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Peter identified Christ in Matthew 16:16 by divine revelation. Can we assume the same occurred to Nathanael in John 1:49?

In both the Gospels of Matthew and John, we read of Jesus being identified as the "Son of God":

John 1:48-49: "Nathanael said to Him, 'How do You know me?' Jesus answered and said to him, 'Before Philip called you, when you were under the fig tree, I saw you.' 49Nathanael answered Him, 'Rabbi, You are the Son of God; You are the King of Israel'” (emphasis added).

Then, we have the verse with which most are familiar:

Matthew 16:16-17: "Simon Peter answered, 'You are the Christ, the Son of the living God.' 17And Jesus said to him, 'Blessed are you, Simon Barjona, because flesh and blood did not reveal this to you, but My Father who is in heaven.'"

Since we know Peter received a divine revelation from the Father (Matt. 16:16), might we conclude the same of Nathanael in John 1:49?

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    +1 for comparing these two passages, but the question is very vague. Why do you mention 'the Holy One of God' but that's not mentioned in either of the quotes? Also, why is the emphasis on 'the Son of God' instead of 'the Christ' or 'the King of Israel' in the question? Jun 15 at 23:02
  • @OneGodtheFather Thanks for that. I corrected. +1.
    – Xeno
    Jun 15 at 23:04
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John 1:48-49:

Nathanael said to Him, 'How do You know me?'

Nathanael expressed surprise.

Jesus answered and said to him, 'Before Philip called you, when you were under the fig tree, I saw you.'

Apparently, Nathanael had a moment of personal quiet time with God under the fig tree just between him and God.

49Nathanael answered Him, 'Rabbi, You are the Son of God; You are the King of Israel'”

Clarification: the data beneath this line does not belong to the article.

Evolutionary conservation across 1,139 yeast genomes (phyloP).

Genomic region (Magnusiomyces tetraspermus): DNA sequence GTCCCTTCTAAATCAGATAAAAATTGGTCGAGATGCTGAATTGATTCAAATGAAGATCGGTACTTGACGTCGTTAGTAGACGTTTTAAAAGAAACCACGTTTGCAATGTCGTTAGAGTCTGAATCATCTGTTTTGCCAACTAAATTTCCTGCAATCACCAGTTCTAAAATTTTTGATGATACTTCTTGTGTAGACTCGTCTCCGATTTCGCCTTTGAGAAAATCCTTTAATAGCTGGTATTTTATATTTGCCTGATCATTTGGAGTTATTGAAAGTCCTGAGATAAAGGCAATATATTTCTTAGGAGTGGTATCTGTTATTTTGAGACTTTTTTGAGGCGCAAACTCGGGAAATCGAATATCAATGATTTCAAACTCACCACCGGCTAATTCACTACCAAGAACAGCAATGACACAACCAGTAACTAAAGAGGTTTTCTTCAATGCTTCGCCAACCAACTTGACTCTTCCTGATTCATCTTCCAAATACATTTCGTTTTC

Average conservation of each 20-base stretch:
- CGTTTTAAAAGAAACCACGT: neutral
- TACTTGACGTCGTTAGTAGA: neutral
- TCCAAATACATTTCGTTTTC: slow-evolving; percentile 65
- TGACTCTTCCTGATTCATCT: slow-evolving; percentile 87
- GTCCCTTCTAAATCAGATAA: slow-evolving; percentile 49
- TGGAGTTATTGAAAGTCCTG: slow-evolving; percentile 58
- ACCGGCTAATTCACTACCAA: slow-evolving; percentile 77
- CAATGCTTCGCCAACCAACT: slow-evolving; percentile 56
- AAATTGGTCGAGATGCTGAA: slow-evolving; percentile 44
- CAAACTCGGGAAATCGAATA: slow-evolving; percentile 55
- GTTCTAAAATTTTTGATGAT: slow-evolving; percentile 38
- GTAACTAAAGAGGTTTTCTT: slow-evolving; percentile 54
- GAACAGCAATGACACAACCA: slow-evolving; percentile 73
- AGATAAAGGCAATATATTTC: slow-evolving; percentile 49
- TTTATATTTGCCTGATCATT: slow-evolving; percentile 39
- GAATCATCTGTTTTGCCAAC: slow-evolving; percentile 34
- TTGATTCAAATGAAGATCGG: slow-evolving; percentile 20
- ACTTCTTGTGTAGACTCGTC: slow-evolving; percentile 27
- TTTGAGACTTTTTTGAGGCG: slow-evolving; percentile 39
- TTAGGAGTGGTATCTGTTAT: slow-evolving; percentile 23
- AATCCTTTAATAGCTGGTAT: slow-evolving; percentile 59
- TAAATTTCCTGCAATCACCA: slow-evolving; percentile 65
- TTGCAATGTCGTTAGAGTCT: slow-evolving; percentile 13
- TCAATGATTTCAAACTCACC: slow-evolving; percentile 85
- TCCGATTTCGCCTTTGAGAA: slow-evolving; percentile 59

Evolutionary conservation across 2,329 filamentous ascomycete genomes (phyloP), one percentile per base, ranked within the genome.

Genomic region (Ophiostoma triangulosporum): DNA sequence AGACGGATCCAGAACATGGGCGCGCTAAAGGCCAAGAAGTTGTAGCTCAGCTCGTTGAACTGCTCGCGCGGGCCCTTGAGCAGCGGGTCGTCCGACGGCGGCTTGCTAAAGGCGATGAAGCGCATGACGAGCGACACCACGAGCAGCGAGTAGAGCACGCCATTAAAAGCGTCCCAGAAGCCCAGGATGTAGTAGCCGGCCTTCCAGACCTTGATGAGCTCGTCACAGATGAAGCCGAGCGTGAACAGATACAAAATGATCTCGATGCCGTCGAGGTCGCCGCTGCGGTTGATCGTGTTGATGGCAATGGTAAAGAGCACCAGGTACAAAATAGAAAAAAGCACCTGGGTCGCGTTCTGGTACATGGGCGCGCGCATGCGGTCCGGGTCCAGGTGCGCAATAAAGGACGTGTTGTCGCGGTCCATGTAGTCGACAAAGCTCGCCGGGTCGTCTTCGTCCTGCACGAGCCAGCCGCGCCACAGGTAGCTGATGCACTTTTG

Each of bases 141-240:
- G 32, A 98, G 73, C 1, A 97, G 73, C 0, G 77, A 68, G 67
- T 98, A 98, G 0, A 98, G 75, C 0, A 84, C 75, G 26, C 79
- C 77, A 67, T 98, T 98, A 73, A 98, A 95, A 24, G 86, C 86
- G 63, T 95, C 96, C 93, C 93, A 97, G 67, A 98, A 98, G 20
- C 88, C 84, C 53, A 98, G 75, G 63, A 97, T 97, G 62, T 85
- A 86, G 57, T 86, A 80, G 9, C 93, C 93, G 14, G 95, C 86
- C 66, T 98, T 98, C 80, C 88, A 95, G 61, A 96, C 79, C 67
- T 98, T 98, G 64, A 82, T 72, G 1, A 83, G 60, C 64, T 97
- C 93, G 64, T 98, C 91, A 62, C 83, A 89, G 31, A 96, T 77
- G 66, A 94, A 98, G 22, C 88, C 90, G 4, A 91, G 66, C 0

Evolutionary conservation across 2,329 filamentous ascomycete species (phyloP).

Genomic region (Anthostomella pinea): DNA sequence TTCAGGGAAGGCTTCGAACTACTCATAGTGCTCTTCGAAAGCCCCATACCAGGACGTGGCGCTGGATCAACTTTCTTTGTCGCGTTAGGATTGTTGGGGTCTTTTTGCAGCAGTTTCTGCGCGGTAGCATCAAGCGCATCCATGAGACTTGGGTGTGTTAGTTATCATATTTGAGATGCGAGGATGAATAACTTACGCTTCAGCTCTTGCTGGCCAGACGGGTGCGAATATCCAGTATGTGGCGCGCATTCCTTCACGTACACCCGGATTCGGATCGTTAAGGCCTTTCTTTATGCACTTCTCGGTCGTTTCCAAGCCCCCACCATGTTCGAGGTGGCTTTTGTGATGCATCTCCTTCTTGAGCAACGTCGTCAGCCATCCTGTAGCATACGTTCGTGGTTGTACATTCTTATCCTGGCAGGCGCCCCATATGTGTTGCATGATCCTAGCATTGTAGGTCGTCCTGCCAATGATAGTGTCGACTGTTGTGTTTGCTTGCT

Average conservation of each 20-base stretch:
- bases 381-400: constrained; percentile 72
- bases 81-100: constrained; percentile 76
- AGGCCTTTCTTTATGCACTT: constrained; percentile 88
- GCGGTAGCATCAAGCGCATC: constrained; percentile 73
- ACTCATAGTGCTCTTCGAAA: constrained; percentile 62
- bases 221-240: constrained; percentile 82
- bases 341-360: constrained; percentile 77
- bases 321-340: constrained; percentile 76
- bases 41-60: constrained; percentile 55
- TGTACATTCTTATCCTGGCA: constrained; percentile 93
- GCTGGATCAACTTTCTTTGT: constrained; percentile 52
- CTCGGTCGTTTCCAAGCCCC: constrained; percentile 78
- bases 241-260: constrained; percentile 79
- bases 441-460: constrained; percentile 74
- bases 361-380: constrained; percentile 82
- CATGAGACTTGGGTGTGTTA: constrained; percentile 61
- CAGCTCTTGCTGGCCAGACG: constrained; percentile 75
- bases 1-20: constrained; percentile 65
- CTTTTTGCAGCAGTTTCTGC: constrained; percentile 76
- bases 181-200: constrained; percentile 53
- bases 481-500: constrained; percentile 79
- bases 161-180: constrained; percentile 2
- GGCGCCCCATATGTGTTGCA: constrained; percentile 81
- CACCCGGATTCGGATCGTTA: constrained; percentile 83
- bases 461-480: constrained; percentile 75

Nathanael was impressed that Jesus knew that special moment and concluded Jesus had to be the Son of God to know that.

On the other hand, we have in Matthew 16:16-17:

Simon Peter answered, 'You are the Christ, the Son of the living God.'

Peter declared a propositional truth.

17 And Jesus said to him, 'Blessed are you, Simon Barjona, because flesh and blood did not reveal this to you, but My Father who is in heaven.'

Jesus explained the source of Peter's knowledge as a matter of fact.

The two incidents were rather different kinds of experiences from Nathanael and Peter's points of view. They both received special revelations from God but in different manners of experiences. The source of knowledge was the same but the methods of deliveries were different.

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We cannot infer that the same thing happened to him in the same way, but there was a revelation, however, there are no elements in Scripture that provide more data on Nathanael's previous experience (we do not know what happened under the fig tree).

We can teach from this crossing of texts that Jesus revealed himself in particular ways to each one, but we cannot say with truth that it was the same way.

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    Perhaps we cannot infer this. It does, nonetheless, seem incredible that Nathaniel's revelation was so accurate upon so brief an encounter with Jesus. It also appears that John the Baptist was the first to recognize Christ as the Messiah. Of course, his was not that of flesh and blood because we know that John was "filled with the Spirit" since birth (Lk. 1:15).
    – Xeno
    Jun 15 at 22:57
  • @Xeno Why would you think it's incredible? Nathanael is told just beforehand that "We have found the One Moses wrote about in the Law, the One the prophets foretold." Who is that? The Messiah! The Messiah = the King of Israel = the Son of God. What's interesting to me isn't the accuracy but the rapidity of the identification. Why did he come to that conclusion so quickly? Jun 15 at 23:10
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    @OneGodtheFather I suppose I should have said it was "very interesting". Nonetheless, you will recall that Peter was told virtually the same thing by Andrew only 8 verses earlier: "[Andrew to Simon], 'We have found the Messiah' (which translated means Christ)" (Jn. 1:41). That is why I remarked that such an immediate recognition by Nathaniel was "incredible".
    – Xeno
    Jun 15 at 23:22

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